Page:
Rosh Chodesh Adar (I)--the day that Rabbi Yomtov Lipman assumed the rabbinate of Krakow--was celebrated by him and his family as a day of thanksgiving to G-d. Rabbi Yomtov Lipman asked that future generations continue to mark the date, and the custom is upheld by his descendants to this day.

Links:
The Tosfot Yomtov

Laws and Customs

Today is the second of the two Rosh Chodesh ("Head of the Month") days for the month of Adar (when a month has 30 days, both the last day of the month and the first day of the following month serve as the following month's Rosh Chodesh).

Special portions are added to the daily prayers: Hallel (Psalms 113-118) is recited -- in its "partial" form -- following the Shacharit morning prayer, and the Yaaleh V'yavo prayer is added to the Amidah and to Grace After Meals; the additional Musaf prayer is said (when Rosh Chodesh is Shabbat, special additions are made to the Shabbat Musaf). Tachnun (confession of sins) and similar prayers are omitted.

Many have the custom to mark Rosh Chodesh with a festive meal and reduced work activity. The latter custom is prevalent amongst women, who have a special affinity with Rosh Chodesh -- the month being the feminine aspect of the Jewish Calendar.

Links: The 29th Day; The Lunar Files

"When Adar enters," the Talmud declares, "we increase in joy." For this is "the month that was transformed for them from sorrow to joy, from mourning to festivity" (Esther 9:22) by the great miracle and victory of Purim. Our sages advise that the month of Adar is an auspicious time for the Jewish people, so that if a Jew is faced with a challenging event (i.e., a court case, a medical procedure, etc.) he should endeavor to schedule it during Adar.

Links: 4 Reasons to be Happy; more on joy

Daily Thought

Know as clear as day and contemplate this deeply, that He who emanates all into being is He who rules and judges this world. In the heavens above and on the earth below, there is nothing else. (Deut. 4:39)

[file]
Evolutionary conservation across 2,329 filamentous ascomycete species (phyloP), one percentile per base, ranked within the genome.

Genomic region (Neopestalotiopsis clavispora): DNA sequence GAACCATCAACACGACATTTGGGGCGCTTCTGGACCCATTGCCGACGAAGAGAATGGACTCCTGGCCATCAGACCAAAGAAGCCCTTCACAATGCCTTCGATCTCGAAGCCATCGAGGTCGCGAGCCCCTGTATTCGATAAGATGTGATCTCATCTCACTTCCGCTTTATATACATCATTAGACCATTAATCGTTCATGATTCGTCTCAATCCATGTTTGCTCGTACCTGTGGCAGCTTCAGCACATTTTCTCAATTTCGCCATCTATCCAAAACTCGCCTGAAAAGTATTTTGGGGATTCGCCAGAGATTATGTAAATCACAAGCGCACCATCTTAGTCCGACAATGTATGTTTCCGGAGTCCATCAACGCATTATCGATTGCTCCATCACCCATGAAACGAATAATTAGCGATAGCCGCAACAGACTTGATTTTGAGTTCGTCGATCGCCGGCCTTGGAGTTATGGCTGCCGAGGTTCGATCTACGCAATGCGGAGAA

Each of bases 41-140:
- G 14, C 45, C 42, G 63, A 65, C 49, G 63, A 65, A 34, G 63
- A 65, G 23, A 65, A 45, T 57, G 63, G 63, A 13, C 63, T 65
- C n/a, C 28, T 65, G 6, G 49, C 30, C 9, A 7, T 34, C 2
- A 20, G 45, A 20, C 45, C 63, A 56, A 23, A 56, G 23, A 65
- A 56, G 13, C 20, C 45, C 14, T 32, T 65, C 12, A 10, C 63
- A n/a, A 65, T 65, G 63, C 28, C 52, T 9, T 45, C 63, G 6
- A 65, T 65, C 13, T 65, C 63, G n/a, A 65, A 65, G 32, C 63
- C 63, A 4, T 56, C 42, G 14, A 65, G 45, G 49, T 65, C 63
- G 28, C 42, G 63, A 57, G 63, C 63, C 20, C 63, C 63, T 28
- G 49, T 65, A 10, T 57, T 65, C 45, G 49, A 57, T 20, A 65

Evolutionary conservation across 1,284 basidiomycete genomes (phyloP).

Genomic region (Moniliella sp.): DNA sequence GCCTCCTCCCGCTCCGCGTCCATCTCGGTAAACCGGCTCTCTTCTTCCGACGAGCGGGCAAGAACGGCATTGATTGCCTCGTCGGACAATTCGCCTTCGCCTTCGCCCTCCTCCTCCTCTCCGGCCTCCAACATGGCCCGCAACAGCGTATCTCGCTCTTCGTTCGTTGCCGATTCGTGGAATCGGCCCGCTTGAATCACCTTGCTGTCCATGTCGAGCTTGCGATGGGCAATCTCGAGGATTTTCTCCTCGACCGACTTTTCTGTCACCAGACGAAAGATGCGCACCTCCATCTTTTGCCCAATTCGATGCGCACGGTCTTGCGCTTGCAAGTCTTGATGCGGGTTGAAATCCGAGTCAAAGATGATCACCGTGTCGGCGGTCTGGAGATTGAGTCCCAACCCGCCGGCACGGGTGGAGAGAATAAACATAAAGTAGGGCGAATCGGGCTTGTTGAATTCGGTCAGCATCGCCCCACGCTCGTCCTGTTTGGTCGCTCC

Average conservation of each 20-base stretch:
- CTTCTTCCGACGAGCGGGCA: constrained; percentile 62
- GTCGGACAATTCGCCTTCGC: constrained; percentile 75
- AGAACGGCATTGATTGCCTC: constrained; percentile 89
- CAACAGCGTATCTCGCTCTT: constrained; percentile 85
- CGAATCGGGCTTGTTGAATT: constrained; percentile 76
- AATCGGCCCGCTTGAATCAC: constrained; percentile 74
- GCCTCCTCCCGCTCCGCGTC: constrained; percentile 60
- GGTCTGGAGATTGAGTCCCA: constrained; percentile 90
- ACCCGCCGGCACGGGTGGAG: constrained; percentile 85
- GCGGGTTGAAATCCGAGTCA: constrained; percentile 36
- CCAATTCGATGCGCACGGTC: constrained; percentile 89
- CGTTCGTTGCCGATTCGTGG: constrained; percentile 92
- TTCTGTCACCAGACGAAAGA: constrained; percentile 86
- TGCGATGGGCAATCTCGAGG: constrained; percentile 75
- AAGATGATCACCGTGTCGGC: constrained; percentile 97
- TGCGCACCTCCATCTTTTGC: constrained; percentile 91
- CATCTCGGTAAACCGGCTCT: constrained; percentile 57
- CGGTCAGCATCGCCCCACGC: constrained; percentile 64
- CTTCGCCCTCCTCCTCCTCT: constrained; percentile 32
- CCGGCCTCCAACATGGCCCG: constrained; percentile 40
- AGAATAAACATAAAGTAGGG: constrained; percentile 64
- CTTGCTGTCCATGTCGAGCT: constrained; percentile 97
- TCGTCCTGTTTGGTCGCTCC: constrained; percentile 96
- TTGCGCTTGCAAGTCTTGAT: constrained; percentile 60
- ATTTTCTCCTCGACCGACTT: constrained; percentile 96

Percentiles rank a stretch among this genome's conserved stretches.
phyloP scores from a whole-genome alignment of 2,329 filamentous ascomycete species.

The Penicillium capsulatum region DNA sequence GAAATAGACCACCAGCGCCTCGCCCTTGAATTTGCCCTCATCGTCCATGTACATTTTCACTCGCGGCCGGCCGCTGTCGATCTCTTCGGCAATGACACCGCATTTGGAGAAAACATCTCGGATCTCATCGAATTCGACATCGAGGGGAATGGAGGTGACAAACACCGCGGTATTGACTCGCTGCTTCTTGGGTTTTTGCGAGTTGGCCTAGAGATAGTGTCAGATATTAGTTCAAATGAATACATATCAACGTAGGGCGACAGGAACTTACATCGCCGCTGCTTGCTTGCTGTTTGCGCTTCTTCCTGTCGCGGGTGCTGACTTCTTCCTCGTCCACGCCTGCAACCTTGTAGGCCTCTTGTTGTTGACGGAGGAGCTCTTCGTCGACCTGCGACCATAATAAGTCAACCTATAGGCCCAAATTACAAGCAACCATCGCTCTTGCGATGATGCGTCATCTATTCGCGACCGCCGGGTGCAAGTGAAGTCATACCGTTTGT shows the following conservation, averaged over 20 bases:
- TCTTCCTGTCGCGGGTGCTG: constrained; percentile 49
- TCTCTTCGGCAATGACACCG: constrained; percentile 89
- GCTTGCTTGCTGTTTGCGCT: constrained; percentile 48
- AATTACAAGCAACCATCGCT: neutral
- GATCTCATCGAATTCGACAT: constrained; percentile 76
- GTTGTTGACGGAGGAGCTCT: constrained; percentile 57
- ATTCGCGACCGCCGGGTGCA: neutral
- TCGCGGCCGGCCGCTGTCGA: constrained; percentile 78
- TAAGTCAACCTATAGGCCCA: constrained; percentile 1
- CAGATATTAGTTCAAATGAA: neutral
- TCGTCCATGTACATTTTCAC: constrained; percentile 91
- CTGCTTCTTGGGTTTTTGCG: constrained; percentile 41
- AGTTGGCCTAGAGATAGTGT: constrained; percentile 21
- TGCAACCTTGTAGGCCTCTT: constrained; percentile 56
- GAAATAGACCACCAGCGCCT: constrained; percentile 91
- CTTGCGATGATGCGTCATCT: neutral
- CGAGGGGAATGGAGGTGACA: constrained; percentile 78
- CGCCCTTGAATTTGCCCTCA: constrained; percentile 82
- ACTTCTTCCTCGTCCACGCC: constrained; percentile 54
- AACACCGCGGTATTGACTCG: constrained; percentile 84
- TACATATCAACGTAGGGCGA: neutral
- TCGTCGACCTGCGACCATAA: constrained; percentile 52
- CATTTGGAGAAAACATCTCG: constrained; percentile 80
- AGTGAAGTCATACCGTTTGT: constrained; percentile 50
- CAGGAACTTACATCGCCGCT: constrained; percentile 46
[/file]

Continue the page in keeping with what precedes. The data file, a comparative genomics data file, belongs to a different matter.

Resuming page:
The same G‑d who transcends all time and space is the same G‑d manifest in all the forces and fields of physics.

The same G‑d from whom all existence emerges is the same G‑d who conceals that truth from every conscious being, providing space for each one to be that which it is.

The same G‑d from whom all life extends is the same G‑d who restrains that energy, with kindness, so that finite creatures can exist, to the tiniest worm hiding in the bowels of the earth.

And when you know all this, and you contemplate it well…

…that the very substance of each thing is nothing more than an articulation of divine energy, that even time and space extend from Him at will, as do the very limitations and sense of existence of each creation, that darkness is His presence as much as light, hiddenness as is revelation, matter as is energy, somethingness as is nothingness, for He is both beyond and within each place, moment and thing…

…then you will know that there really is nothing else. Nothing else but the one G‑d.

As the Baal Shem Tov would say in simple, succinct form: Divine energy is all there is, and everything is divine energy.

Sha’ar Hayichud V’Ha-emunah, chapter six.